First let me define “Thumbing”. Thumbing is controlling a sit ski by standing behind it and holding on to the back of the seat (also known as the “Bucket”). It’s called Thumbing because a common grip is to place the hands palm forward, with the fingers outside the bucket and the thumbs inside. These days a growing number of sit skis have a handle attached, so the natural grip is more like pushing a shopping trolley, but I still call it thumbing.
Nobody objects to thumbing to push the sit ski across flat ground, such as from the chalet to the chair lift. It becomes more controversial when you mean Thumbing a sit ski to control it while descending hill. In my home program it’s frowned on, A sit skier who is being thumbed isn’t controlling, or even contributing to, their direction or balance. So they aren’t learning anything, they should be on tethers instead.
So is there any time when thumbing during a downhill run is necessary, or justified?
To be honest, at our hill we have a flat & narrow section halfway down our main run, and we usually have to catch up with the sit ski and thumb them for 50 yards, because they have lost their momentum and would fall to one side or the other if we didn’t.
I’ve heard that some programs around Toronto routinely thumb their skiers down the whole hill. That does seem problematic to me. Maybe their hill is very crowded and it’s considered safer than tethering. A sit ski plus tetherer combo does come the hill somewhat like an 18 wheeler on the highway: we’re long, we can’t stop or turn quickly and if we hit you we have a lot of momentum.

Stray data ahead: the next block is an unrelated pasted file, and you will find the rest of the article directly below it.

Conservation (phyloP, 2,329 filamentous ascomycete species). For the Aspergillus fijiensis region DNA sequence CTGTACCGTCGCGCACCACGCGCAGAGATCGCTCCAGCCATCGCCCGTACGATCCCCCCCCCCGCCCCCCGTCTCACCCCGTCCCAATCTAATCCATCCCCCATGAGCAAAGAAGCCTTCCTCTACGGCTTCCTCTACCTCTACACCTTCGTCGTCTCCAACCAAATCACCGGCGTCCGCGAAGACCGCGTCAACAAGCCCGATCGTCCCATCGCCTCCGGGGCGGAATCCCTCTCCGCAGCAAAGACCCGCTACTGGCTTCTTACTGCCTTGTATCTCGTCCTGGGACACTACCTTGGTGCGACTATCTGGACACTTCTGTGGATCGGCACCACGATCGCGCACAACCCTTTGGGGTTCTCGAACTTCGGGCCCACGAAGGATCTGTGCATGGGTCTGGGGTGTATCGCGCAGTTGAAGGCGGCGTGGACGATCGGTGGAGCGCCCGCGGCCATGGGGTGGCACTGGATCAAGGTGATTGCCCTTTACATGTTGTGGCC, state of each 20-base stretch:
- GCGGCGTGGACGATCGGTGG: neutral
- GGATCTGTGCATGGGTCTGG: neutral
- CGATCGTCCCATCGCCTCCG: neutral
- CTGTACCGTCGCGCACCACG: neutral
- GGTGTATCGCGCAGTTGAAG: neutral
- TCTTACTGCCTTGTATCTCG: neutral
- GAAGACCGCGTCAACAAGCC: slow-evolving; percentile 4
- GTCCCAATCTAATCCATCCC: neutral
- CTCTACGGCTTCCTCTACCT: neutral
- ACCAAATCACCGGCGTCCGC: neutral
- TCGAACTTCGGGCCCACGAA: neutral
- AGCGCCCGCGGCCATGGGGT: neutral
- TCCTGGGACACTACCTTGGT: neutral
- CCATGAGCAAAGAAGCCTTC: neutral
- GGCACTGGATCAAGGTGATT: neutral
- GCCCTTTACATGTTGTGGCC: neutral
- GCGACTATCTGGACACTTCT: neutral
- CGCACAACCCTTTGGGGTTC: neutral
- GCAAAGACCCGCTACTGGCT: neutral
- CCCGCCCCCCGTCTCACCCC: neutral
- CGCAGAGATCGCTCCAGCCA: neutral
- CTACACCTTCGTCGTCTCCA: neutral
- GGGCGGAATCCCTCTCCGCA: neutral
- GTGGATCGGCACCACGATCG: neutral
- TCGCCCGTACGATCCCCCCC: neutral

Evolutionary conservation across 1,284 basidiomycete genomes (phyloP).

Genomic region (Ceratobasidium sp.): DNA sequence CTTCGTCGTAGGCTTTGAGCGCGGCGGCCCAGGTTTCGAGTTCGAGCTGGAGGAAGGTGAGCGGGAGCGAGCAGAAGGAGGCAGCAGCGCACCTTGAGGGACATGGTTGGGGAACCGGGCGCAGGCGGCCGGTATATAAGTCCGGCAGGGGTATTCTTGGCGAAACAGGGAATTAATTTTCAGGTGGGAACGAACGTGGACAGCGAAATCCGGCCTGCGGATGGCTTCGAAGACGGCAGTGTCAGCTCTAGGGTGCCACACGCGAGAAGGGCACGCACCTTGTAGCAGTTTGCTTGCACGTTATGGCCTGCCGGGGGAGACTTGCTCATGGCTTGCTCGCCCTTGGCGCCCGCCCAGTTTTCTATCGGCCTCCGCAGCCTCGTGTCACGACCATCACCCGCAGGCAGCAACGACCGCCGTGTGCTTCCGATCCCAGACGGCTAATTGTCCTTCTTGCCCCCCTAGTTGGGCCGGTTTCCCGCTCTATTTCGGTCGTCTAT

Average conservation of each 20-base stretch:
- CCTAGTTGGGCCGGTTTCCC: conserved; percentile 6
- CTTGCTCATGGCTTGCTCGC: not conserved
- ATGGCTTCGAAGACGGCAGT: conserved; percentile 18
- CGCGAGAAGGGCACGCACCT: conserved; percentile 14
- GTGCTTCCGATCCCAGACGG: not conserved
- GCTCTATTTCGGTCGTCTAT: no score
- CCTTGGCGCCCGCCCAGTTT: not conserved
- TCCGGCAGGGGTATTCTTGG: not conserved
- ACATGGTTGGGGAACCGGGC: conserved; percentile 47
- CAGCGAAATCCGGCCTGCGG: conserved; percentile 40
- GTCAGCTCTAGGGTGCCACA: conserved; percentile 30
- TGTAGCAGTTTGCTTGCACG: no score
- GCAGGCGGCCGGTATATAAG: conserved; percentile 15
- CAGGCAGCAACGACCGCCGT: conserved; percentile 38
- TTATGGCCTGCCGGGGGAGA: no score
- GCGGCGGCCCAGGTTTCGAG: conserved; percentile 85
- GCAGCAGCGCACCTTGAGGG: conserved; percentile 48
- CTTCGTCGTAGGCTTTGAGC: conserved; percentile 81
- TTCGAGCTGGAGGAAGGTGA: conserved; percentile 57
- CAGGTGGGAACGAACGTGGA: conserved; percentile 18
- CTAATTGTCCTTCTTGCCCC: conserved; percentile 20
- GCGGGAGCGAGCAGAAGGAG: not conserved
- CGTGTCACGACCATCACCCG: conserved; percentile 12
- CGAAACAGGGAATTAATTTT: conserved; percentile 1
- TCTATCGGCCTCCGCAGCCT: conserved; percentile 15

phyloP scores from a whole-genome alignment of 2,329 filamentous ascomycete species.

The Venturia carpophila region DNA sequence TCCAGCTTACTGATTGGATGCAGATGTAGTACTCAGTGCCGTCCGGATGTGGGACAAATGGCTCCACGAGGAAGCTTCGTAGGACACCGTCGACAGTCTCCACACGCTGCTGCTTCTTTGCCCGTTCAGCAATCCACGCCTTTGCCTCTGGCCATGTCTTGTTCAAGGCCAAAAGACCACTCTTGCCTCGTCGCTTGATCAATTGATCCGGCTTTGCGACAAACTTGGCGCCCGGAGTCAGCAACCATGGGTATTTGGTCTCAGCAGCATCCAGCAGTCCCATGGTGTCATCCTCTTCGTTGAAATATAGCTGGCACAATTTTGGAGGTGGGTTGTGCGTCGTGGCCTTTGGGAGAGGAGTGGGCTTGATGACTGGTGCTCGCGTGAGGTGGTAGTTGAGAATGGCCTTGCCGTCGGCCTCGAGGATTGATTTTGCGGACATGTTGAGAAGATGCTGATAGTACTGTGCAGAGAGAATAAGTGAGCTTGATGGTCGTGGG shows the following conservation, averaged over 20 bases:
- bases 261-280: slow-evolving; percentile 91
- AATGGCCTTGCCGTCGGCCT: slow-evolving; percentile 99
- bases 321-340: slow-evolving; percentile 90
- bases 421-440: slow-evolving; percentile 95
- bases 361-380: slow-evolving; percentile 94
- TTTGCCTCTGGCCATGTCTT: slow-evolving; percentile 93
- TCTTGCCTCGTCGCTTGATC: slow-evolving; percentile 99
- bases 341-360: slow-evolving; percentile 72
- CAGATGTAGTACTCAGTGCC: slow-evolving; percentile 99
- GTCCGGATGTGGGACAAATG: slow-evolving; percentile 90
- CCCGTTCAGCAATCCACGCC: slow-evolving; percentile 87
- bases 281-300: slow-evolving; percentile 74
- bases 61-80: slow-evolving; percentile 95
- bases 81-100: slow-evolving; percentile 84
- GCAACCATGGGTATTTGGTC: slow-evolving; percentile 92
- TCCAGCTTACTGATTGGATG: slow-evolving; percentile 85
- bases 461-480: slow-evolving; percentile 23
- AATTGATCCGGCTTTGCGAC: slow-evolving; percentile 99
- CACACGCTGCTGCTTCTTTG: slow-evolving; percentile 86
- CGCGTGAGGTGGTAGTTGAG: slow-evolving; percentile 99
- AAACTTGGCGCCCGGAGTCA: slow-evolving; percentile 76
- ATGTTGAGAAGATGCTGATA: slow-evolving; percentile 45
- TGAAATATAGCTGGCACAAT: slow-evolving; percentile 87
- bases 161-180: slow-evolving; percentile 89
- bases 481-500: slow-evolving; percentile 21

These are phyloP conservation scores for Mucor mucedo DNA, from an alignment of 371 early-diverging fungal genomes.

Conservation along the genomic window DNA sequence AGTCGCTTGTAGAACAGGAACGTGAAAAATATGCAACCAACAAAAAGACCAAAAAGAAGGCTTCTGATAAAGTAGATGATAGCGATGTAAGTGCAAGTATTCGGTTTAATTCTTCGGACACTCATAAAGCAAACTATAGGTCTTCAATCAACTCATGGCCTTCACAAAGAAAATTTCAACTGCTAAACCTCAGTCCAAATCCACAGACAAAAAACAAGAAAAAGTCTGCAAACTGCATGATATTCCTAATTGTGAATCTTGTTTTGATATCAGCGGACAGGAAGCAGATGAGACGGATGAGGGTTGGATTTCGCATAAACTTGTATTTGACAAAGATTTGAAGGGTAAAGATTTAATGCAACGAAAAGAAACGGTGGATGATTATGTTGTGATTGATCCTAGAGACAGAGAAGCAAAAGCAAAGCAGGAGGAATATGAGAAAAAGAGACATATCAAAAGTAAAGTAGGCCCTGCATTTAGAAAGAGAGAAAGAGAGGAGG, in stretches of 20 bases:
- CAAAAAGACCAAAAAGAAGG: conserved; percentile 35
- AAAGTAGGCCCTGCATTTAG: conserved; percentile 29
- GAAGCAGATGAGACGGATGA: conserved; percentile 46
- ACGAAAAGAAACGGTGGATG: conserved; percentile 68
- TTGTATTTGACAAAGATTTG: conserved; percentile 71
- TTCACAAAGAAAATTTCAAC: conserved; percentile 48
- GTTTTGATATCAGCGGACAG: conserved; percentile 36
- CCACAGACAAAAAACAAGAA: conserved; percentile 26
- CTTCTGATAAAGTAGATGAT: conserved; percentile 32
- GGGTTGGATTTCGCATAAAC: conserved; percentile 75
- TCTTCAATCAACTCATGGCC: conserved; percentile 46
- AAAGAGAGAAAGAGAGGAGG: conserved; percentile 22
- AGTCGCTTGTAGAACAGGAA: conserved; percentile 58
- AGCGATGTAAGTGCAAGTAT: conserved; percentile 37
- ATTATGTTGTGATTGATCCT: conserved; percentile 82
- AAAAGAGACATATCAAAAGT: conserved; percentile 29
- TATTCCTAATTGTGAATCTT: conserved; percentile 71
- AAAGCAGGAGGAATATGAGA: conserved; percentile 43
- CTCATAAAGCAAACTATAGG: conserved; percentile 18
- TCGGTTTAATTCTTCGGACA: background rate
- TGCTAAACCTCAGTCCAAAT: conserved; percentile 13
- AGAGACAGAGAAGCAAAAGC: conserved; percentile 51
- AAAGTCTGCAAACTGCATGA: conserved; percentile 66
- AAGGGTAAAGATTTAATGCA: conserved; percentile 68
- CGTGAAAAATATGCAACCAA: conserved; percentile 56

I’ve also seen it done (and done it myself) due to weather on a bigger hill. At Edelweiss the vertical drop is a few hundred feet, and the run takes about 3 minutes. The weather at the bottom is the same as the weather at the top. That’s not always true at Snowmass. On a sunny afternoon in early April the snow conditions may be fine for teaching higher up the mountain. But to get back to the chairlift you have to come done to the village level, and the snow there can be a mess of piled up mash potato. For a beginner sit skier there’s really no opportunity to learn in that snow, it’s just about survival. In addition, the runs are all converging and there are many skiers being forced onto the same run. Sometimes catching up with the ski and thumbing down the last few hundred yards feels like the safe thing to do, teaching can resume when we get back to the top of the chairlift.
What do you think? Do you thumb? When is it justified? And when should it be avoided?